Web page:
Alberto Virtuani wrote:
Could anyone please elaborate on the APCBC shells ?
I'm not an expert at all, but I understand APCBC shells are simply shells fitted with a ballistic cap AND a windscreen (aerodynamic cap),
Thorsten and Tommy can probably provide more detailed information.
Caps were developed to help AP shells survive the impact against armour. Indeed, Krupp Cemented armour was developed specifically to shatter AP shell on impact. Harder and larger caps were developed in turn. Better armour formulations were developed in turn. Many WW1 and earlier shells had comparatively soft caps. Soft capped shells still had problems surviving impact with face hardened armour.
During the inter-war years harder, but also larger and heavier caps were the trend. For example, the difference between the 2110 lb and 2240 lb USN 16" shells was the size and the weight of the cap. The Germans found that a larger and heavier cap does help aid penetration. I have a late war US document that describes the purpose of the cap was both to protect the shell and to aid penetration. It states that upon impact, the cap helps to stress the armour and helps the shell dig in before it is destroyed. Then once penetration is started, and the cap is destroyed, the head of the shell can better push through the remaining armour like a "flat nosed punch." Removing the cap reduces the penetration capabilities of the shells and causes the shell to shatter against heavy face hardened armour.
The Germans found that removing the cap is also good in case of deck hits. Removing the cap reduces the weight and therefore the kinetic energy of the shell. Not only does the weight of the cap go away but also the momentum/velocity of that portion of the weight too. With larger and heavier caps this reduction is more significant. The weight of the cap can be more than 13% of the overall shell weight. The Germans found that there was a further significant reduction of penetration of de-capped shells if the deck armour had a tensile strength at least or exceeding 80kg/mm2 (130ksi)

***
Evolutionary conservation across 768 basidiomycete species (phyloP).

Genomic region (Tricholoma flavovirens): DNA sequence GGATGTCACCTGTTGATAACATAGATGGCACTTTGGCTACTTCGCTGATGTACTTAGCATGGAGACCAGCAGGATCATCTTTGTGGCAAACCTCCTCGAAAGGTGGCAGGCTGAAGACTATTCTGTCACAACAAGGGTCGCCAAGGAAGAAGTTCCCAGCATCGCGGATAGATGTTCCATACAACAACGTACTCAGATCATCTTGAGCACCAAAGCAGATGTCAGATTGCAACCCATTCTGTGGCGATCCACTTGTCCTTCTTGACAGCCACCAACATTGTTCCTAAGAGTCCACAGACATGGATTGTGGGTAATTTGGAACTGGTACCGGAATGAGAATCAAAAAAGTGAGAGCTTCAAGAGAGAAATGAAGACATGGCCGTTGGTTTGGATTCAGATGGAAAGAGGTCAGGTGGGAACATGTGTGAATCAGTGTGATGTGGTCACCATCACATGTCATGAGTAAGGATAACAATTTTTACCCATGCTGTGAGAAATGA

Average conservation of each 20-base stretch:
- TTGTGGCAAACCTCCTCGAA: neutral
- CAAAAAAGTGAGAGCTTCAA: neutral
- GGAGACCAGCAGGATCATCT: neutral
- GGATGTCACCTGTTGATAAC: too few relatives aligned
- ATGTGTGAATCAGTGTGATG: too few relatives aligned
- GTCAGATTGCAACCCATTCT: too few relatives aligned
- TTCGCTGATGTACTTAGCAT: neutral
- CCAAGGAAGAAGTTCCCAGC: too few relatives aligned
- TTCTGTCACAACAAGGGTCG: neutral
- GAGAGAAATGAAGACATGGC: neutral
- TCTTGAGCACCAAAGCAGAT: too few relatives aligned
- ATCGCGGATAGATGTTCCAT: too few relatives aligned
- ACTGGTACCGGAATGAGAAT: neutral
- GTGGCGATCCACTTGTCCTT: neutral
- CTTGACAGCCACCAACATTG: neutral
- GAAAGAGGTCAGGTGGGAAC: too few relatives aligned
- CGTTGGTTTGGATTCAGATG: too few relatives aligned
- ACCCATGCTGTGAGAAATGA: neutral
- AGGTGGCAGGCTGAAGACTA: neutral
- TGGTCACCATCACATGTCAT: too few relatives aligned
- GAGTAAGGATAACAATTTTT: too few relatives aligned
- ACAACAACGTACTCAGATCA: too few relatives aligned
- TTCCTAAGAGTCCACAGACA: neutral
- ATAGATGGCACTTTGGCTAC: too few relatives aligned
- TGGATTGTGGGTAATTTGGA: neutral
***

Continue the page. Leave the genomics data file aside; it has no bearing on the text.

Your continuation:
Penetration at acute obliqueness is mostly the function of the shape of the head of the main body of the shell that the cap is fitted over. A sharply pointed head shape is more likely to deflect or "scoop" at more acute striking angles, but striking closely to the normal the penetration is greater. British and Italian shells had relatively sharp pointed shells of 1.4 calibers radius. American shells were much rounder shaped, being almost hemispherical in nose shape. late in the war the USN changed to an even more blunt nose shape to improve oblique penetration further. The Germans found that a nose shape of 0.93 caliber radius provides almost as good oblique performance as a hemispherical head shape but without the large trade off in normal striking performance. The rounder the nose shape, the easier it is to knock the cap off, is another trade off.
The British tested captured Italian 15" shells along side their own. They found that Italian shells were highly likely to scoop in the case of oblique hits , but that the fuse was more likely to survive the "base slap" intact.
Base slap was major problem. When a shell strikes at an oblique striking angle it will momentarily change trajectory more away from the normal which causes the base of the shell to slap against the plate during penetration or when scooping, usually distorting or breaking the fuse cavity, destroying the functionality of the fuse. The longer the shell, the more likely this was the case. The Italian fuse cavity was better protected against base slap because it was located deeper up into the shell.